One useful and popular instrument of propaganda in maintaining the desired degree of order was the execution sermon. These are not the exercises in self-criticism carried out on the scaffold by those about to die, but texts composed by the clergy which turned the criminal case into a teachable moment, not only drawing the sting of execution but subsuming the reality of crime into an alternative framework of order. The Companion does have something to say about these sermons as early forms of crime writing, without fully entering into their ideological dynamics, by means of which the puzzle and threat of crime is solved by Christian understanding, dark deeds can only be publicly discussed as preludes to seeing the light, and the frailties which inevitably challenge the totalitarian ambitions of utopia are pretexts for disciplining both the malefactor and the order his misdeeds impinged upon. The sermon’s inevitable rhetorical magnification of a given crime makes sin seem like a surprise, or perhaps something in the nature of a sense of a sneak attack, such as those to which the community believes itself to be prey from those “others” outside the walls – the natives. For its ideal character to be consistent, the city on a hill should be spotless, its standing as a beacon undimmed. Hill street blues are bound to follow such willed acts of communal sublimation – though the reality of those blues is likely to be denied too.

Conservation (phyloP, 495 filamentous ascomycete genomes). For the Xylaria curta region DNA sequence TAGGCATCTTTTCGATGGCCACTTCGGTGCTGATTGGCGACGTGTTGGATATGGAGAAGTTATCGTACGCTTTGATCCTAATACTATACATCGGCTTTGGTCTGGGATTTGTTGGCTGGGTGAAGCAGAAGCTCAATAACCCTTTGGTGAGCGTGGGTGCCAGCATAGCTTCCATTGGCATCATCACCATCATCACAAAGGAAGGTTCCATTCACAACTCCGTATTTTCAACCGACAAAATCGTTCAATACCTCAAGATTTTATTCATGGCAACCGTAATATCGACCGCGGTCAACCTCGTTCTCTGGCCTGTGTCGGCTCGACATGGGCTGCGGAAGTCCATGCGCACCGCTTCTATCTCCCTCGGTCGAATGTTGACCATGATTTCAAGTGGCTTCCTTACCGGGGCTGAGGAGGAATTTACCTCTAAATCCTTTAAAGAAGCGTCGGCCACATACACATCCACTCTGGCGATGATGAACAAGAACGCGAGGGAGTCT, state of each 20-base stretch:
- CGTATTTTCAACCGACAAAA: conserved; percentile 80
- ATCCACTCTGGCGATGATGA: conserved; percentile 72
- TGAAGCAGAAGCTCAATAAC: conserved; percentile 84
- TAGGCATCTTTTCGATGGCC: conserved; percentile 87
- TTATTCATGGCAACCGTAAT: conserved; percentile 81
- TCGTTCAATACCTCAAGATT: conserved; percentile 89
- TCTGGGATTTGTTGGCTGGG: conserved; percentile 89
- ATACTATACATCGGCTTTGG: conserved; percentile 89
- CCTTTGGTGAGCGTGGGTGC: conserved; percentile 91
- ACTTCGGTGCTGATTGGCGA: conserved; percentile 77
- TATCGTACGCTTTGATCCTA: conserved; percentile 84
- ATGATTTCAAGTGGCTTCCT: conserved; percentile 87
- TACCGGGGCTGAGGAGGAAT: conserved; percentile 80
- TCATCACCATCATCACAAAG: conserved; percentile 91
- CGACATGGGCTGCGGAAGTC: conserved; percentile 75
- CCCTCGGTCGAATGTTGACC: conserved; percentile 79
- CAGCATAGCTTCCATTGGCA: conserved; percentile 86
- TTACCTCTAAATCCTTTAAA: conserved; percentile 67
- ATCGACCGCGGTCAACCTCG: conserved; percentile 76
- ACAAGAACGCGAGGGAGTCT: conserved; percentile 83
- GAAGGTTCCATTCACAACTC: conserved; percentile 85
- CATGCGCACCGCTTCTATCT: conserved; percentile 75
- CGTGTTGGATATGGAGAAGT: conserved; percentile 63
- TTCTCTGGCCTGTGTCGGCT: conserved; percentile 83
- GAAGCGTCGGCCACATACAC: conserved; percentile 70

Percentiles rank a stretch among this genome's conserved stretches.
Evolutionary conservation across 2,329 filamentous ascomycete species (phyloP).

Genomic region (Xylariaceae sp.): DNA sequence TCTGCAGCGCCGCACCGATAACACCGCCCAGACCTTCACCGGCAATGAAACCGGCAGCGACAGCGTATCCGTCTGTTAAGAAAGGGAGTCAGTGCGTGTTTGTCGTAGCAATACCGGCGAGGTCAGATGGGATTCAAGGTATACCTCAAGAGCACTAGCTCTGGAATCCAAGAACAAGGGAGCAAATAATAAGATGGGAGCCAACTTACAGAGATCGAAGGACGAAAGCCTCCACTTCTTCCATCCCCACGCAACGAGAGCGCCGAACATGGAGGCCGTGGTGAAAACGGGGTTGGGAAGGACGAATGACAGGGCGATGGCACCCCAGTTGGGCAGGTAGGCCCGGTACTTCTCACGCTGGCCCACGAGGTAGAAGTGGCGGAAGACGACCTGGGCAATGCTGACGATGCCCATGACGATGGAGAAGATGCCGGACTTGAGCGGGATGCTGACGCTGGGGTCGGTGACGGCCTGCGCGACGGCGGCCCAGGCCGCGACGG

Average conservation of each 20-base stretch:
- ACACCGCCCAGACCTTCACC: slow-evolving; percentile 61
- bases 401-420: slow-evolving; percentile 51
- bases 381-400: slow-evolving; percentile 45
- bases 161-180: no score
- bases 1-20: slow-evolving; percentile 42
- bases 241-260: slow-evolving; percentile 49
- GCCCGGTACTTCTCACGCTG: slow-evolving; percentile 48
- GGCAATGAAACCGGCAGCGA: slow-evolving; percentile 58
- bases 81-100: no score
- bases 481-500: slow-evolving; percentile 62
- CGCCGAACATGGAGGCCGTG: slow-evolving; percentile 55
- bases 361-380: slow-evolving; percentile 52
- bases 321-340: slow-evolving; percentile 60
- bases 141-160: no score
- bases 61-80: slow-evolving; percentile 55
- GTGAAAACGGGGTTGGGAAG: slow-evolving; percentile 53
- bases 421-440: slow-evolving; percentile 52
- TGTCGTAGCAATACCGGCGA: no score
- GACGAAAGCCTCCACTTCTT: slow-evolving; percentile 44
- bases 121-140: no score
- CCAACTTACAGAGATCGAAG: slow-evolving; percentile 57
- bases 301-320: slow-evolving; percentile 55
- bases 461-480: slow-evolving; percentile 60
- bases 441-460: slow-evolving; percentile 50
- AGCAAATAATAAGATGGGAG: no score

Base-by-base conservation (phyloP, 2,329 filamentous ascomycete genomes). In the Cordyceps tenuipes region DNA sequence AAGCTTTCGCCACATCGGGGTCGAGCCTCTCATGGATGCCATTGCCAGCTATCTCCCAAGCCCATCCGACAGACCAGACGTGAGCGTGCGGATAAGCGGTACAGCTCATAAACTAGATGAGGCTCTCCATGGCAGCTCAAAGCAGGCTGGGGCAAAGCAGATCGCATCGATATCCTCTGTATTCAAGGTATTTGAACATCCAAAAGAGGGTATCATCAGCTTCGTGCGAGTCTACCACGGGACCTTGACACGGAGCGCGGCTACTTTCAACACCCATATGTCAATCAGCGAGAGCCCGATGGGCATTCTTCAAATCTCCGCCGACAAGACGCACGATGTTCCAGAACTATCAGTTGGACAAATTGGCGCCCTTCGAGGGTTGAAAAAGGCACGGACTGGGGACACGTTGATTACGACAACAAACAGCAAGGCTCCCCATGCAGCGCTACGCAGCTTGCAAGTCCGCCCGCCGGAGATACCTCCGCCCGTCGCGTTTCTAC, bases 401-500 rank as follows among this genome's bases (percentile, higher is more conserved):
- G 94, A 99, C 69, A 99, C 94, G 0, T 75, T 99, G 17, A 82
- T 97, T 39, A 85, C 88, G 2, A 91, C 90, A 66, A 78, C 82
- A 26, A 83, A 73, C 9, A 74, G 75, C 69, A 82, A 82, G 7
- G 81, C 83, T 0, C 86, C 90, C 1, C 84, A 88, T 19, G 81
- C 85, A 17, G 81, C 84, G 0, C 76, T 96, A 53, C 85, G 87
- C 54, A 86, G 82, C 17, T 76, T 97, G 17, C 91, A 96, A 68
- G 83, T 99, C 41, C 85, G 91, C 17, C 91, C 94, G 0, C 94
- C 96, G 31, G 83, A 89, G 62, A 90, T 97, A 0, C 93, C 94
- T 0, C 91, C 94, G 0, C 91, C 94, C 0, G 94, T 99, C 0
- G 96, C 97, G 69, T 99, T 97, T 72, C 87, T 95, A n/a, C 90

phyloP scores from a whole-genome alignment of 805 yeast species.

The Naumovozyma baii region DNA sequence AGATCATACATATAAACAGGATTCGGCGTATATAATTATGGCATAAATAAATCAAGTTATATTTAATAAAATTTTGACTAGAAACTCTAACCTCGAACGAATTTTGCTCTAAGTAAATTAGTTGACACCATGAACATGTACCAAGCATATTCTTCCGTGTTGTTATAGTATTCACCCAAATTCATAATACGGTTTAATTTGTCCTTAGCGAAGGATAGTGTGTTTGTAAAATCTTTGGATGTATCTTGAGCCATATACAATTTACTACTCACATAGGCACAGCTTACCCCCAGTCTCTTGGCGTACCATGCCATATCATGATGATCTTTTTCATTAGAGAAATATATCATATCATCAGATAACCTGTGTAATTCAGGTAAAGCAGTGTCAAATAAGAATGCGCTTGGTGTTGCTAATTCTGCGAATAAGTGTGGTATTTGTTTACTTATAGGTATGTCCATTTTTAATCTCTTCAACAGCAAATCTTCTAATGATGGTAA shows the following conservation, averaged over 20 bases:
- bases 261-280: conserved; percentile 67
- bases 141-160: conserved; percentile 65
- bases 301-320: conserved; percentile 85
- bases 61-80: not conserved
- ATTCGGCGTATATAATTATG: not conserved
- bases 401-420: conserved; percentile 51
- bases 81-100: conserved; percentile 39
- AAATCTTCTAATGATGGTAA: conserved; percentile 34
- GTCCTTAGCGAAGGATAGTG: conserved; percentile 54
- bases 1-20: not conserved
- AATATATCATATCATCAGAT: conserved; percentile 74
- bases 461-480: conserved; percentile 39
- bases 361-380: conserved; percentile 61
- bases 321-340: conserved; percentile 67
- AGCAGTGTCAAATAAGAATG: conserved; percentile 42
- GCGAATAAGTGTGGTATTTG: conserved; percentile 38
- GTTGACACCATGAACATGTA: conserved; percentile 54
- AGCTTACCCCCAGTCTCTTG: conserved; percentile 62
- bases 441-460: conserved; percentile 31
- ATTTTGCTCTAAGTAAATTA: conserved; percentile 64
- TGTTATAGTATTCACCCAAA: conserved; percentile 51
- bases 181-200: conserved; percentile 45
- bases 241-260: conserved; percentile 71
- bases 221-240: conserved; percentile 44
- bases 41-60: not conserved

I don’t suppose anyone much remembers Hill Street Blues, but it is mentioned in passing in the Companion’s chapter on television crime shows (though the inclusion of that form of crime fiction and not film is one indication of how disappointing the book is, with most of the contributions amounting to not much more than annotated bibliographies). Those discussed, however, are all cop shows. And true enough, it’s the cop who is the mainstay of crime fiction these days – another large generalisation, admittedly, made with all due respect to E Leonard, S Paretsky and many more. Numerous as private eyes still are, they are currently heavily outnumbered by cops, and nowhere more so than on television. Even in the supposedly depressed book business, there’s not a state in the union that doesn’t have a sleuthing cop to call its own, which perhaps goes to show that the city is everywhere now, its manners, opportunism and anxieties the stuff of the everyday from Vermont to the Navajo nation. No doubt noir crime fictions had an element of the procedural in them. Thus was conveyed its sense of work. But the pace and style of the work was quite different from police procedurals (a fairly late arrival on the American crime-writing scene, incidentally; Ed McBain’s 87th Precinct sets up shop around the time that the 1950s Organisation Man – who turned out to be principal consumer of cop attention – arrived on the scene).